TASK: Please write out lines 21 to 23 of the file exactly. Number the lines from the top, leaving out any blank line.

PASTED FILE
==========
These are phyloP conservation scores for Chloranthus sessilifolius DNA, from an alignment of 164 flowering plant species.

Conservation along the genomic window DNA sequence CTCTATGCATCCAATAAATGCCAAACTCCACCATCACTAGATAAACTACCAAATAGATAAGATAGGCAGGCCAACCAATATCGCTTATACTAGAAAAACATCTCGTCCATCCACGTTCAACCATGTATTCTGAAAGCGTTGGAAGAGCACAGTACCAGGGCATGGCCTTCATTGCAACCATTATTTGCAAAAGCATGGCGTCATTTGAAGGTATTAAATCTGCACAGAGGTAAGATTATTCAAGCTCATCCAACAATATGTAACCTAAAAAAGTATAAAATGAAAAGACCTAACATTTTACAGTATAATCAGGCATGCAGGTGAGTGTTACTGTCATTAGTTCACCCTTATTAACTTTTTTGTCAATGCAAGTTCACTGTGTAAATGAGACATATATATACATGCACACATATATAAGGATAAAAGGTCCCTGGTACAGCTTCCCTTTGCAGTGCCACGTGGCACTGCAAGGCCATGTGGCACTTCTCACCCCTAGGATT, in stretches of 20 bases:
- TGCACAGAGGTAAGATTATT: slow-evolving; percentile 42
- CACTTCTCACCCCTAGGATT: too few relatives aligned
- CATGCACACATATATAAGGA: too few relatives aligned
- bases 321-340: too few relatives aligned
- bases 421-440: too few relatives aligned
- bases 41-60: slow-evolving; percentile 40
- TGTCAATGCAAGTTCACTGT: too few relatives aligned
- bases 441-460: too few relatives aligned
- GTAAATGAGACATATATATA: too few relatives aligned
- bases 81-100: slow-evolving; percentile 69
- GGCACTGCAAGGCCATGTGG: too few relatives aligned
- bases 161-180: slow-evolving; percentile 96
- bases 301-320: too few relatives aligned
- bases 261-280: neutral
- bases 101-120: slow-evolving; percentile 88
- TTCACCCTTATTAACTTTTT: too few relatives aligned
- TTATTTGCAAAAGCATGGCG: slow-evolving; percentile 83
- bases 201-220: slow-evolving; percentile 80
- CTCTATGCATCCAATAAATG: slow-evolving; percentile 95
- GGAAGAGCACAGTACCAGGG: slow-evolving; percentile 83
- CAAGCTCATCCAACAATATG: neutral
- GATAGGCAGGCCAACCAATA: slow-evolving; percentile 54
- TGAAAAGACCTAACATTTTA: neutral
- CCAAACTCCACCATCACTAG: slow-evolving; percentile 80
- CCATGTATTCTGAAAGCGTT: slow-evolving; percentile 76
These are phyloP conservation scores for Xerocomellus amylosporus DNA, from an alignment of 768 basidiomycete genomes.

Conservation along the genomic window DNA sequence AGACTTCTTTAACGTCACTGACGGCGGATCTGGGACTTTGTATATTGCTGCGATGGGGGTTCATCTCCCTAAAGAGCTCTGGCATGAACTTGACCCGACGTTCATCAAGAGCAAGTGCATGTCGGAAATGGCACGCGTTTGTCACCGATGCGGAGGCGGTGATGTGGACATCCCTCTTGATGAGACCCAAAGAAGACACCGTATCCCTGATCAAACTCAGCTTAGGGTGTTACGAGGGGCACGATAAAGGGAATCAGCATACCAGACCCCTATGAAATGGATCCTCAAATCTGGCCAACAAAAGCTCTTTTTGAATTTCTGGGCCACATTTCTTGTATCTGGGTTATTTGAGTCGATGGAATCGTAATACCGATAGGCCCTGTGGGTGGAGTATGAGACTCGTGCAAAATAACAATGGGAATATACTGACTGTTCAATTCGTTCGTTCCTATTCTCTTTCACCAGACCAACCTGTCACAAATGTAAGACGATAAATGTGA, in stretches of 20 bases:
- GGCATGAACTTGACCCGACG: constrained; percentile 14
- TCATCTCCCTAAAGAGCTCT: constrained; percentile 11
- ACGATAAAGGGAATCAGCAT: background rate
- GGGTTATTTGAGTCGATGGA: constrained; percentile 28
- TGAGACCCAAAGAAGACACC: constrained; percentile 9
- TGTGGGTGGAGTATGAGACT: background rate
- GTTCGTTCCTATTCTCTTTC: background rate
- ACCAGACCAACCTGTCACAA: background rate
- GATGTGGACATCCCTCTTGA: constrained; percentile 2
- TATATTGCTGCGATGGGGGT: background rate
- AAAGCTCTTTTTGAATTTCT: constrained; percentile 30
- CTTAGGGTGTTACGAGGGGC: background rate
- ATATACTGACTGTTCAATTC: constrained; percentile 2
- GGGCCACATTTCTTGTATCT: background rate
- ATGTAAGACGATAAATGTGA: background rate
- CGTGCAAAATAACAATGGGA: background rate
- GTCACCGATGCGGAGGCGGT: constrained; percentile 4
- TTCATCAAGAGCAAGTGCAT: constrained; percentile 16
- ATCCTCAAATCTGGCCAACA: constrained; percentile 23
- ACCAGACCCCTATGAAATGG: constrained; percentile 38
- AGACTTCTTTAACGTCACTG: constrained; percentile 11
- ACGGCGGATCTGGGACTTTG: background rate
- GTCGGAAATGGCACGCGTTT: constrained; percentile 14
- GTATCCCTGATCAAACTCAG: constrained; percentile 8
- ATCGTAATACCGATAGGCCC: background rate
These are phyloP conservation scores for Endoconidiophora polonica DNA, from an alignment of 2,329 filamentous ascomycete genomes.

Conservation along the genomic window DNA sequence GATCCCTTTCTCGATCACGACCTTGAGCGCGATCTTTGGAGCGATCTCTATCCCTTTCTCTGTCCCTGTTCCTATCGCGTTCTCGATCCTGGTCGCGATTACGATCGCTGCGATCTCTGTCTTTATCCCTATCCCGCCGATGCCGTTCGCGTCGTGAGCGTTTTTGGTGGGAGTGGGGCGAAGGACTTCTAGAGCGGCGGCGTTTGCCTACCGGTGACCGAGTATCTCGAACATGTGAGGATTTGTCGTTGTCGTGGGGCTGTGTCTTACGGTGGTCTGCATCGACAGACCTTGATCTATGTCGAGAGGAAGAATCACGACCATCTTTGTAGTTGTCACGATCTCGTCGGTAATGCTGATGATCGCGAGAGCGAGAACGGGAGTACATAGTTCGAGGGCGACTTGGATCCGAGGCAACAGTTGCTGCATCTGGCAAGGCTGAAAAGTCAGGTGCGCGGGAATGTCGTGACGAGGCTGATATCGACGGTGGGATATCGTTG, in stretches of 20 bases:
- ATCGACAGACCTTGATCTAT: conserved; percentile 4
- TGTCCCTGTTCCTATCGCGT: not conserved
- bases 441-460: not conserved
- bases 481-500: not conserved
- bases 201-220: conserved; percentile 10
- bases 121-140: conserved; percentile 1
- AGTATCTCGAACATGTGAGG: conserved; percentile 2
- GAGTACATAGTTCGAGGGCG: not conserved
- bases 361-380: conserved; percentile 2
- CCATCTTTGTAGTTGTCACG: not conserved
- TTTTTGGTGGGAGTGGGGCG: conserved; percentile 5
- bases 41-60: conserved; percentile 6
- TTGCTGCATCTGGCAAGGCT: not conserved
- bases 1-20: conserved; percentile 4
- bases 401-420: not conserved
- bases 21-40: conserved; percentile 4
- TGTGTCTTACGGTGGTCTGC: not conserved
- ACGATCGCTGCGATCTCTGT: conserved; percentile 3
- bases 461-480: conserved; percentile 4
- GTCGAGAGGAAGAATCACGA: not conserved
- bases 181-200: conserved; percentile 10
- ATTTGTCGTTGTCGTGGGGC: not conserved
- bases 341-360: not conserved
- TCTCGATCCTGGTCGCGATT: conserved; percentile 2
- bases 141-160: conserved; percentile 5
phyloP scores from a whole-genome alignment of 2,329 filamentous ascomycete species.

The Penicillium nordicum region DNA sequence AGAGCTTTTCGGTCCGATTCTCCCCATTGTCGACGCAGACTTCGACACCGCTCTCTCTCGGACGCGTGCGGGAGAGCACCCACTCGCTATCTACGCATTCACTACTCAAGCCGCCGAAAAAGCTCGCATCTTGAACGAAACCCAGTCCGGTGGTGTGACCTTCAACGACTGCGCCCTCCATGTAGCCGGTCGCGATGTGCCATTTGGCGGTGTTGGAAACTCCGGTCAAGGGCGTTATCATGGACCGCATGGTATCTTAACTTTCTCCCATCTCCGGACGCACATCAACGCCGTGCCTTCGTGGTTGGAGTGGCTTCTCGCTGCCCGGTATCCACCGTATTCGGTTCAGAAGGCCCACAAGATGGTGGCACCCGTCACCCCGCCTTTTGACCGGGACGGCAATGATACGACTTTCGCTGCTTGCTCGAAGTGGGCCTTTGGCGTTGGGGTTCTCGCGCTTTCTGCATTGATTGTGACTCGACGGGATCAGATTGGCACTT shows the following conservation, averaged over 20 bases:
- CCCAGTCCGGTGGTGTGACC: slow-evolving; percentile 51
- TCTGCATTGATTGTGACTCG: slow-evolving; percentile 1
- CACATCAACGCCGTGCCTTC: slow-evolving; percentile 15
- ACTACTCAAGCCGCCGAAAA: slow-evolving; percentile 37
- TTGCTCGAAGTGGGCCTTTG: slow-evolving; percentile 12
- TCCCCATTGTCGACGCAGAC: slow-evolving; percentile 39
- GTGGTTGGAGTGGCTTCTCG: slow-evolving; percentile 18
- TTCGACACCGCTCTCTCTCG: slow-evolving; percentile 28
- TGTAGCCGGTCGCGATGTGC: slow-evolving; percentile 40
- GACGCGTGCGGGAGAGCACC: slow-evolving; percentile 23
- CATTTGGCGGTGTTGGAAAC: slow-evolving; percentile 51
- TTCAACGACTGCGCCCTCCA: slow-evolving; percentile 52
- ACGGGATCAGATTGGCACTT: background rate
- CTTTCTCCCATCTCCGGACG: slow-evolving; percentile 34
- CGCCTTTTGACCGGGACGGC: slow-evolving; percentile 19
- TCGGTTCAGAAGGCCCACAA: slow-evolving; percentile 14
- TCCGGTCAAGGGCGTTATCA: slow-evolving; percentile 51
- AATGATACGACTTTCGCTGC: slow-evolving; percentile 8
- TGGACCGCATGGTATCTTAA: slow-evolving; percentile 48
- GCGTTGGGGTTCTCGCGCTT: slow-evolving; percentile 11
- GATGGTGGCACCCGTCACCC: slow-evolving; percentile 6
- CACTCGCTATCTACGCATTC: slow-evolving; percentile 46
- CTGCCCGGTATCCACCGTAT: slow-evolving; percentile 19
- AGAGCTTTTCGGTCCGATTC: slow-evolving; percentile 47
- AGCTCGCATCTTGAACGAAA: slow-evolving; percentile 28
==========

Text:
- CTCTATGCATCCAATAAATG: slow-evolving; percentile 95
- GGAAGAGCACAGTACCAGGG: slow-evolving; percentile 83
- CAAGCTCATCCAACAATATG: neutral